Showing posts with label CR mode. Show all posts
Showing posts with label CR mode. Show all posts

Wednesday, August 20, 2014

Some differences between constant current (CC) and constant resistance (CR) loading on your DUT’s performance

Most electronic loads provide constant current (CC), constant resistance (CR) and constant voltage (CV) loading. Some also offer constant power (CP) loading as well. The primary reason for this is this gives the test engineer a choice of loading that best addresses the loading requirement for the DUT, which invariably is some kind of power source.

Most usually the device should be tested with a load that reflects what the loading is like for its end use. In the most common case of a device being predominantly a voltage source the most common loading choices are either CC or CR loading, which we will look at in more detail here. Some feel they can be used interchangeably when testing a voltage source. To some extent this is true but in some cases only one or the other should be used as they can impact the DUT’s performance quite differently.

Let’s first consider static performance. In Figure 1 we have the output characteristics of an ideal voltage source with zero output resistance (a regulated power supply, for example) and a non-ideal voltage source having series output resistance (a battery, for example).  Both have the same open circuit (no load) voltage. Superimposed on these two source output characteristics are two load lines; one for CC and one for CR. As can be seen they are set to draw the same amount of current for the ideal voltage source. However, for the non-ideal voltage source, while the CC load still continues to draw the same amount of current in spite of the voltage drop, not surprisingly the CR load draws less current due to its voltage-dependent nature.

Figure 1: CC and CR loading of ideal and non-ideal voltage sources

CC loading is frequently used for static power supply tests for a key reason. Power supplies are usually specified to have certain output voltage accuracy for a fixed level of current. Using CC loading assures the loading condition is met, regardless of power supply’s output voltage being low or high, or in or out of spec. Non-ideal voltage sources, like batteries, present a little more of a problem and are often specified for both CC and CR loading as a result, to reflect the nature of the loading they may be subjected to in their end use. Due to a battery's load-dependent output voltage, trying to use one type of loading in place the other becomes an iterative process of checking and adjusting loading until the acceptable operating point is established.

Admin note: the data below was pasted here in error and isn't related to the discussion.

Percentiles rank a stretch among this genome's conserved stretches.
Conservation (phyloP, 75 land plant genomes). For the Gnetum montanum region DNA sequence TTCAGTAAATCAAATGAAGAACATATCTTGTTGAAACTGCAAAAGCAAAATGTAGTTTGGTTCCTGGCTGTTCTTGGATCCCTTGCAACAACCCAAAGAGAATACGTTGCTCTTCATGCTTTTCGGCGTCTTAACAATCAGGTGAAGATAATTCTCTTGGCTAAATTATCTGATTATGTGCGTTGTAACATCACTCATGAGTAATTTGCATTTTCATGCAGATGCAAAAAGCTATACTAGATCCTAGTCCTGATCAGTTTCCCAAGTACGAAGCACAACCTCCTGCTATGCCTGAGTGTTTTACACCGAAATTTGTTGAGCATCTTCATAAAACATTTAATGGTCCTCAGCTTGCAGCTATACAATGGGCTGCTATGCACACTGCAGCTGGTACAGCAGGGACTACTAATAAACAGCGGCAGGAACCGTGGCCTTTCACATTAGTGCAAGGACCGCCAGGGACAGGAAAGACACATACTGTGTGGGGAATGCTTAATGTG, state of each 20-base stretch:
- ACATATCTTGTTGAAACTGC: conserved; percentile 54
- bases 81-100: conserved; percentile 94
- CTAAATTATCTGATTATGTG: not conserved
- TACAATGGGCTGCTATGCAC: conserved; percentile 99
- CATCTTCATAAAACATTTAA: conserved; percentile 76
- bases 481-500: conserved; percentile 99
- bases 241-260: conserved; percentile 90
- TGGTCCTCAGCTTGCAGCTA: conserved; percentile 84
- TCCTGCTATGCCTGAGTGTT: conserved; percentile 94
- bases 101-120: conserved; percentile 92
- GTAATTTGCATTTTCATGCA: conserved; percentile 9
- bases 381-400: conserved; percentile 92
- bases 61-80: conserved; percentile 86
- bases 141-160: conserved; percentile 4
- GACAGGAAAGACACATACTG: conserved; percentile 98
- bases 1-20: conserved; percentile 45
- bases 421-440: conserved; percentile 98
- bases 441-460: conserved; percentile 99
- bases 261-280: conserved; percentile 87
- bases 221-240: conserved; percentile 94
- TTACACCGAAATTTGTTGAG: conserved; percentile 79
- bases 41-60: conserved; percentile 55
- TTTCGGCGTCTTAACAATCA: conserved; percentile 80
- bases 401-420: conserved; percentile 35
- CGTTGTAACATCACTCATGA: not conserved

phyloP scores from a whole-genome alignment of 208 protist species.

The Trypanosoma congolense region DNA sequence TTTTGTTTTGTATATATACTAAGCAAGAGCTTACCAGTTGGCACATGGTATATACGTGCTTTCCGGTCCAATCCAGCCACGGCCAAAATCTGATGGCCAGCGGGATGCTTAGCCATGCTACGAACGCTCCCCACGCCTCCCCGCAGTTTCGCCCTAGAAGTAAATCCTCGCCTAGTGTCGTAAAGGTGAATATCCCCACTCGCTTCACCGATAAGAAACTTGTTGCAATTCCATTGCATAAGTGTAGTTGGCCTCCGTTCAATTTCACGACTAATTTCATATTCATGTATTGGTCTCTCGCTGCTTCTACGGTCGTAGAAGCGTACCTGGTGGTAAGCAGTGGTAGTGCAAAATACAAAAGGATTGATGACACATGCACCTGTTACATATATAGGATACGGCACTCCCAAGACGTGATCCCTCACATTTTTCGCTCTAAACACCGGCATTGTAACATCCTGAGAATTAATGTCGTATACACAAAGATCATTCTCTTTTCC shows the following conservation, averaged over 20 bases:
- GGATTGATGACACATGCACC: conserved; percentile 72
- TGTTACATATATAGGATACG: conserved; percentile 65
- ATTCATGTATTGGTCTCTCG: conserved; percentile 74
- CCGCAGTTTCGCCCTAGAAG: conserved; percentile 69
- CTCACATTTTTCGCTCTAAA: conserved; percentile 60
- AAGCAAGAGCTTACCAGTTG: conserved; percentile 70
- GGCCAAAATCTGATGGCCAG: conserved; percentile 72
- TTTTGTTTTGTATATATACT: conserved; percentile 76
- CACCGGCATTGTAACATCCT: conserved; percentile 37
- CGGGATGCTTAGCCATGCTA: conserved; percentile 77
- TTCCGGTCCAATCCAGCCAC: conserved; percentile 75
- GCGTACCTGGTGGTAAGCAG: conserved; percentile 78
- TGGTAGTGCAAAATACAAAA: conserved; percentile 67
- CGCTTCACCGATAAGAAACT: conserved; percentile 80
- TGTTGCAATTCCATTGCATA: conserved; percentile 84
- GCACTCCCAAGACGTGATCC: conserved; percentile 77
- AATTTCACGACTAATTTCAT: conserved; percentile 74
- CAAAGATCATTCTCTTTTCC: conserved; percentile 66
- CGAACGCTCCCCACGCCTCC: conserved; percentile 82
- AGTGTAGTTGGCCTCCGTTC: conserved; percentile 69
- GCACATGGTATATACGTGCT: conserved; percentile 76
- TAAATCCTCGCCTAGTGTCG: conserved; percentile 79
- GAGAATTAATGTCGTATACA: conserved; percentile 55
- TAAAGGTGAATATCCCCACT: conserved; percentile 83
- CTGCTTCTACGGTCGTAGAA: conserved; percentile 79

Let’s now consider dynamic performance.  CC loading generally has a greater impact on a power supply’s ability to turn on as well as its transient performance and stability, in comparison to CR loading. When the power supply first starts up its output voltage is at zero. A CR load would demand zero current at start up. In comparison a CC load still demands full current. Some power supplies will not start up properly under CC loading. With regard to transient response and stability, CR loading provides a damping action, increasing current demand when the transient voltage increases and decreases demand when the transient voltage decreases, because the current demand is voltage dependent. CC loading does not do this, which can negatively influence transient response and stability somewhat. Whether CC or CR loading is used depends on what the power supply’s specifications call out for the test conditions. Batteries have some dynamic considerations as well. Their output response can be modeled as a series of time constants spanning a wide range of time. This presents somewhat of a moving target for an algorithm that uses an iterative approach to settling on an acceptable operating point.

This is just a couple of examples of how a load’s characteristic affects the performance of the device it is loading, and why electronic loads have multiple operating modes to select from, and worth giving thought next time towards how your device is affected by its loading!

Tuesday, August 7, 2012